In the US, expect core CPI inflation for April to be released Friday to rise slightly to 2.1% year on year, confirming that US inflation remains benign keeping the Fed on hold. In other data releases expect March job openings (Tuesday) to rebound and the March trade deficit (Thursday) to deteriorate slightly. The flow of US earnings reports will continue with nearly 60 S&P 500 companies due to report and Chinese negotiators are scheduled to be in the US for another round of trade talks.
Chinese trade data for April (Wednesday) is expected show continued strength in exports but will be watched for a recovery in import growth. Inflation data (Thursday) is expected to show that underlying inflation remains benign.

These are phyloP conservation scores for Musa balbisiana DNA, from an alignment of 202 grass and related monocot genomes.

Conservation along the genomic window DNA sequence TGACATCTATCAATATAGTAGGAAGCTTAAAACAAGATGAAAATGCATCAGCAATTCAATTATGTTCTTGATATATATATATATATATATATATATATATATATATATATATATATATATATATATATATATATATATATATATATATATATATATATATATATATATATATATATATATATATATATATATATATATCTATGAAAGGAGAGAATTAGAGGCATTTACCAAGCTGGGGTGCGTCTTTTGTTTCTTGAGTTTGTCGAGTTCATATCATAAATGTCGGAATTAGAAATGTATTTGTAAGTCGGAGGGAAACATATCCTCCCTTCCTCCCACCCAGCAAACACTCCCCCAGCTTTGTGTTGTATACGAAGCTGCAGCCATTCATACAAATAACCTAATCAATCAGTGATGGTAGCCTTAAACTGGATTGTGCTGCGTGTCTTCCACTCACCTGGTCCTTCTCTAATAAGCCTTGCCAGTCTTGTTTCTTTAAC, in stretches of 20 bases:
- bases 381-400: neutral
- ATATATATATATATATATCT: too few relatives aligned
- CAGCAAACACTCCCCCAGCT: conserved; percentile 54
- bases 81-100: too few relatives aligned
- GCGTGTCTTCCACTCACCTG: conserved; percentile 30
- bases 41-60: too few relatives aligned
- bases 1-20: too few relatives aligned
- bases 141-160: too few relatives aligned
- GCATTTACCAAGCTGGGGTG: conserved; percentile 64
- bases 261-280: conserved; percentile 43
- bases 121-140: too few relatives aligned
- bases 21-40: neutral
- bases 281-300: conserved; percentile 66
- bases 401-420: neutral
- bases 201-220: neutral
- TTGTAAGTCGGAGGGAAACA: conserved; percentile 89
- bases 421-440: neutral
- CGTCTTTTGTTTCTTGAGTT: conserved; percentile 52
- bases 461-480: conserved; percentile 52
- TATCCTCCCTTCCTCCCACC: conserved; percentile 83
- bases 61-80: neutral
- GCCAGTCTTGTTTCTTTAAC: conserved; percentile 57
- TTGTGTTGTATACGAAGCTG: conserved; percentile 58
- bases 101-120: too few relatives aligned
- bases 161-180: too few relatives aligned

In Australia, we have pencilled in the RBA cutting the official cash rate by 0.25% on Tuesday taking it to 1.25% which will be a new record low and the first move since August 2016. However, while we remain confident that rates will be cut to 1% by year end, it’s a very close call as to whether the Bank goes Tuesday or waits till after the election. The case to wait is that it will avoid the politicisation of interest rates in the election campaign, the RBA can wait to see who wins the election and get a better handle on what sort of fiscal stimulus will be delivered, we are yet to see a rising trend in unemployment and the RBA has yet to move to a clear easing bias. The case to go now though is that inflation has come in lower than expected and is going the wrong way, the RBA is likely to further revise down its inflation forecasts in the May Statement on Monetary Policy so waiting risks further damaging the credibility of the RBA’s inflation target, the fiscal boost is still several months away, waiting till unemployment rises may be too late, not cutting on Tuesday could see the A$ bounce which would be a defacto monetary tightening and the RBA hasn’t always preceded moves by a change in its bias. We think the case to cut now dominates so we have pencilled in Tuesday for the first cut, but it’s a close call so it would hardly surprise if they decide to wait another month or so. If the RBA doesn’t cut on Tuesday, it’s likely they will move to some sort of easing bias. The RBA’s Statement on Monetary Policy to be released Friday will be watched for further clues on the interest rate outlook, but a further reduction in the RBA’s forecasts for underlying inflation to 1.75% for year end from 2% currently will be consistent with lower rates.